E P I C A l e r t
Volume 20.20 October 16, 2013
Published by the
Electronic Privacy Information Center (EPIC)
"Defend Privacy. Support EPIC."
Table of Contents
 EPIC Appeals Secrecy of Body Scanner Radiation Documents
 Gov. Brown Signs New California Privacy Laws
 EPIC FOIA Docs
Shed Light on Secret FBI Mobile Phone Tracking Team
 Court Rules that Gmail Case Can Go Forward
 EPIC Urges Congress on Student
Privacy after Court Decision
 News in Brief
 EPIC in the News
 EPIC Bookstore
 Upcoming Conferences and Events
ACTION: Tell Facebook: "Stop Changing Our Privacy Settings!"
- READ about the Changes: http://epic.org/redirect/090313-facebook.html
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- SUPPORT EPIC: http://www.epic.org/donate/
 EPIC Appeals Secrecy of Body Scanner Radiation Documents
EPIC has challenged two decisions by a federal district
allow the Department of Homeland Security and the Transportation
Security Administration to withhold factual information
body scanners, including test results, fact sheets, and estimates of
radiation risks. In the opening brief to the
court, EPIC argued that
federal agencies may not withhold factual information under the
"deliberative process privilege" in the
Freedom of Information Act.
EPIC maintained that "under the standard adopted by the lower court,
not only would the judgment of agency officials be exempt,
but so too
would reports or studies of any significance."
The challenge combines two separate cases EPIC appealed to the DC
EPIC filed a motion to consolidate both appeals because they
raise substantially similar legal issues. EPIC then presented the
of whether the lower court erred in failing to apply the "inextricably
intertwined" test before determining that records
could be withheld in
full despite containing non-deliberative and factual materials normally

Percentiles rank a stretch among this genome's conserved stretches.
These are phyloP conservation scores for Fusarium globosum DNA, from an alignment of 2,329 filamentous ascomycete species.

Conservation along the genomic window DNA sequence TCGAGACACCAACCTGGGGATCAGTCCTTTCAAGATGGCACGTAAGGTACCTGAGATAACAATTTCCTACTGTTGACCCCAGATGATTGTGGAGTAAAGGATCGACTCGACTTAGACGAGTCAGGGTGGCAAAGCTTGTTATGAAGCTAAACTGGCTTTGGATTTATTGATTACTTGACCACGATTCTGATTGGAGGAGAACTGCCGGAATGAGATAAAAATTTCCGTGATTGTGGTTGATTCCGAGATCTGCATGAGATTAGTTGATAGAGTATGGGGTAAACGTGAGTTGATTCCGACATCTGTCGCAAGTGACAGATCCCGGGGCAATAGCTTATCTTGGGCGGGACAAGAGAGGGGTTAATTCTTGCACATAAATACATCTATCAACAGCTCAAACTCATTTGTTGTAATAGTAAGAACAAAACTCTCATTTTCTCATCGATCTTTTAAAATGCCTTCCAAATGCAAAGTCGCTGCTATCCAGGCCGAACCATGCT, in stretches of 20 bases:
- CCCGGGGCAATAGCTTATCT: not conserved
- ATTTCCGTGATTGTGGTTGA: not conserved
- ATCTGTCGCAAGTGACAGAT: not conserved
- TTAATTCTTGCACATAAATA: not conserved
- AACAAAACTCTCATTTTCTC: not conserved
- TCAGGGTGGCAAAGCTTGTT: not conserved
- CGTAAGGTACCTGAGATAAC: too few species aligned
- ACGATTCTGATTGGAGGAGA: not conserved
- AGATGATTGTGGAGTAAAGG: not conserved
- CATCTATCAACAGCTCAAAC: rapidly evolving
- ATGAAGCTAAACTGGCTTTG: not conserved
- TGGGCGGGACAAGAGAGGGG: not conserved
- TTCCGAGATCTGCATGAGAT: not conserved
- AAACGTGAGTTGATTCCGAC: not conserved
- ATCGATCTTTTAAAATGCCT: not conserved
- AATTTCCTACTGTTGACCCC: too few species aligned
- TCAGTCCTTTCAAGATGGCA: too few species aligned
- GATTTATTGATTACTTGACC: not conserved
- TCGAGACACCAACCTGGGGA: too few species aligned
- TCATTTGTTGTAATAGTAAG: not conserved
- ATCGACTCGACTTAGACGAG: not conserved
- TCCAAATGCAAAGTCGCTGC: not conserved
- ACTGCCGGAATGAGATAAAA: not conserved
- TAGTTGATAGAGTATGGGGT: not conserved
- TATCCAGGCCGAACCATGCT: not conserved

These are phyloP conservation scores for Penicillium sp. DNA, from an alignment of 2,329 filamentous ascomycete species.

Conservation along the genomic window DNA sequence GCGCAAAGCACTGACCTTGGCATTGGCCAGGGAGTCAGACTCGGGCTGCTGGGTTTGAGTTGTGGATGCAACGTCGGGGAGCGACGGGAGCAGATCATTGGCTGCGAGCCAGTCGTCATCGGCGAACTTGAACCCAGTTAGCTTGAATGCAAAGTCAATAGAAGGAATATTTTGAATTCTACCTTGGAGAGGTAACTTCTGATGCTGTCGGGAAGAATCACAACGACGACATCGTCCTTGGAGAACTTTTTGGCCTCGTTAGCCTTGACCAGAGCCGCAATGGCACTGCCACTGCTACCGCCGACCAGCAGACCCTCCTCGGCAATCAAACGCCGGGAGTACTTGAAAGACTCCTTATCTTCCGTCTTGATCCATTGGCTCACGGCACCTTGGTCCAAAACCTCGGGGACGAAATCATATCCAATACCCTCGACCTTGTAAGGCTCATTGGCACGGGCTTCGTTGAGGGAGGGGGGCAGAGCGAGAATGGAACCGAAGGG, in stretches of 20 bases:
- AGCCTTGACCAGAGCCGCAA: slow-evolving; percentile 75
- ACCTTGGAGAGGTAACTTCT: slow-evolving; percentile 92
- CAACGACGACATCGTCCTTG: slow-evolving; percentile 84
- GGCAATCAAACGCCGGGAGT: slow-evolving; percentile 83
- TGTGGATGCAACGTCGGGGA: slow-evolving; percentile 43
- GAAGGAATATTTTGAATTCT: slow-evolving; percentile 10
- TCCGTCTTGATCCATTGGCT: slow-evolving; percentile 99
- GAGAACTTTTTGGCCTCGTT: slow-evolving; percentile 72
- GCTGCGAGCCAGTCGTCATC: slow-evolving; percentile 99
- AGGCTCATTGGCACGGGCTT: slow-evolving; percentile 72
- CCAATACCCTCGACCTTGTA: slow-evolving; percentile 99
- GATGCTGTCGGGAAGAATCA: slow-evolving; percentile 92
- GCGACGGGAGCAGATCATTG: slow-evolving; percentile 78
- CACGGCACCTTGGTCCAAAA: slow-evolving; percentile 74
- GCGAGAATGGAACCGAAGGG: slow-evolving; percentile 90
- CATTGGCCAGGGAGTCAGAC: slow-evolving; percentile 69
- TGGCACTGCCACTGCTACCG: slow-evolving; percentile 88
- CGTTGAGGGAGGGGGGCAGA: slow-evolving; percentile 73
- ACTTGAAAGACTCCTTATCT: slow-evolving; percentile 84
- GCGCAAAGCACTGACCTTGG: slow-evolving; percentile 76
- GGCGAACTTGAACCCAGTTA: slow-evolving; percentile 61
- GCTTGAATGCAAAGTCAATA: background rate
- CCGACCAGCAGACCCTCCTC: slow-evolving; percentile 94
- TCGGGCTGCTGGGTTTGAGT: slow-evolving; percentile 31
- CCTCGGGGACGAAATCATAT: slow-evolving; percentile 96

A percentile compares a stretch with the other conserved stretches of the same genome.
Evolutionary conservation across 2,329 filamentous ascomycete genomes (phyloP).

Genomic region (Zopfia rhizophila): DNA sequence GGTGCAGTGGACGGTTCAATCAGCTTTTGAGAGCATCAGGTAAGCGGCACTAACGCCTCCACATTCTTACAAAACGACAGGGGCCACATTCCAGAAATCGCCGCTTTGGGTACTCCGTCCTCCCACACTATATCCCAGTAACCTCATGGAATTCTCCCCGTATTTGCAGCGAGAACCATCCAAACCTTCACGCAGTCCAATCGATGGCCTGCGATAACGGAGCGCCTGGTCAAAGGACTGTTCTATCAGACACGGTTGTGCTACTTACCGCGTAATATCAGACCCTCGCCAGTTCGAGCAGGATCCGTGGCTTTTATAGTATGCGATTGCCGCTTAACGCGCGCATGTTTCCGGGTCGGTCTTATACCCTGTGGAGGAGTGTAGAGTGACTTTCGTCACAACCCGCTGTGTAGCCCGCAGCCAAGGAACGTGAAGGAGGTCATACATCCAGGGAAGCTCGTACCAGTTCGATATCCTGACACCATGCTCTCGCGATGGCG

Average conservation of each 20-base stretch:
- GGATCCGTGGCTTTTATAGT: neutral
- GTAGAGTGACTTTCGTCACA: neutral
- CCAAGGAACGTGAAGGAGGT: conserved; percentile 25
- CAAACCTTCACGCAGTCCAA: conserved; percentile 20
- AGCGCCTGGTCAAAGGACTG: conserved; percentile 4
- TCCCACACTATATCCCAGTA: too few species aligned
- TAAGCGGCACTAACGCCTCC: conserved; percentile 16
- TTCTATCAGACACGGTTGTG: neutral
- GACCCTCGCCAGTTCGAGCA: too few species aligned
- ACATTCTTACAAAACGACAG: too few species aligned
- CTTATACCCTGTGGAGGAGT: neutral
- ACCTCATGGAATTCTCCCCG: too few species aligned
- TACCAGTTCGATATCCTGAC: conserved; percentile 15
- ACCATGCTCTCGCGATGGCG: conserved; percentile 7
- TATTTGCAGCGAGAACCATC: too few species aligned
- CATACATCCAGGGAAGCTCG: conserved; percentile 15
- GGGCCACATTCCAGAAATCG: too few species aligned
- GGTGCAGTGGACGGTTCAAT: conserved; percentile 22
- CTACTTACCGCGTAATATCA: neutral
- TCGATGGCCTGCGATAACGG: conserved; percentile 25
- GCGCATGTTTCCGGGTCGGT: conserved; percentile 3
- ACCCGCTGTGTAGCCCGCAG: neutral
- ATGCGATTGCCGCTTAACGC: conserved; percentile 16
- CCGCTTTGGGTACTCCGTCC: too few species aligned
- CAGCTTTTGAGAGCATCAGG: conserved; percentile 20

released under the Freedom of Information Act.
The two cases combined in EPIC's appeal also include a case against the
Department of Homeland Security. That FOIA lawsuit sought
the radiation risks posed by body scanners. The other FOIA lawsuit,
against the Transportation Security Administration,
sought to obtain
agency records that detailed the operation and capabilities of the
"Automated Targeting Recognition" software
used on body scanners.
According to the government Automated Targeting Recognition software
allows TSA agents to see only a generic
human image rather than the
traveler's naked body. After several EPIC lawsuits and an act of
Congress, TSA was required to adjust
the devices to produce only
generic images. However, earlier in 2013 the TSA was finally forced
to unplug and box up the backscatter
x-ray body scanners after the
agency could not meet the Congressional mandate. The TSA was also
required to take public comments
on the use of body scanners after
EPIC sued the agency for the unilateral decision to make body
scanners the primary screening
technique in US airports -
a rule change that violated the Administrative Procedures Act.
EPIC: EPIC v. DHS - Body Scanner FOIA
EPIC: Opening Brief in EPIC v. DHS (Oct. 1, 2013)
EPIC: EPIC v. DHS - Full Body Scanner Radiation Risks
EPIC: EPIC v. TSA - Body Scanner Modifications (ATR)
EPIC: Comments to TSA re: Passenger Screening Using AIT (June 24, 2013)
DC District Ct.: Decision in EPIC v. DHS (Scanners) (Mar. 7, 2013)
DC District Ct.: Decision in EPIC v. DHS (PowerPoint) (Mar. 7, 2013)
EPIC: Initial Documents from DHS re: Body Scanners (Feb. 11, 2013)
EPIC: EPIC v. DHS: Suspension of Body Scanner Program
Whole Body Imaging Technology and Body Scanners
 Gov. Brown Signs New California Privacy Laws
California Governor Jerry Brown (D) has signed three state privacy
bills into law. Assembly Bill 370 amends the California Online
Privacy Protection Act by requiring that businesses disclose how they
respond to Do Not Track signals or other mechanisms used
to prevent the surreptitious collection of their browsing history.
Senate Bill 568 provides for an "eraser button"
that would require
websites to allow minors to remove their own information. Finally,
Senate Bill 255 prohibits "revenge porn,"
or the posting of explicit
images or videos without the victim's consent.
California law already requires website operators to
post links to
their privacy policies. AB 370 expands the disclosure requirement to
include the website's response to Do Not Track
signals. Although a Do
Not Track standard has yet to be implemented, the law's disclosure
requirements apply broadly to any "mechanisms
that provide consumers
the ability to exercise choice regarding the collection of personally
identifiable information about an
individual consumer's online
activities . . . ."
SB 568 contains an "eraser button" provision that requires a website or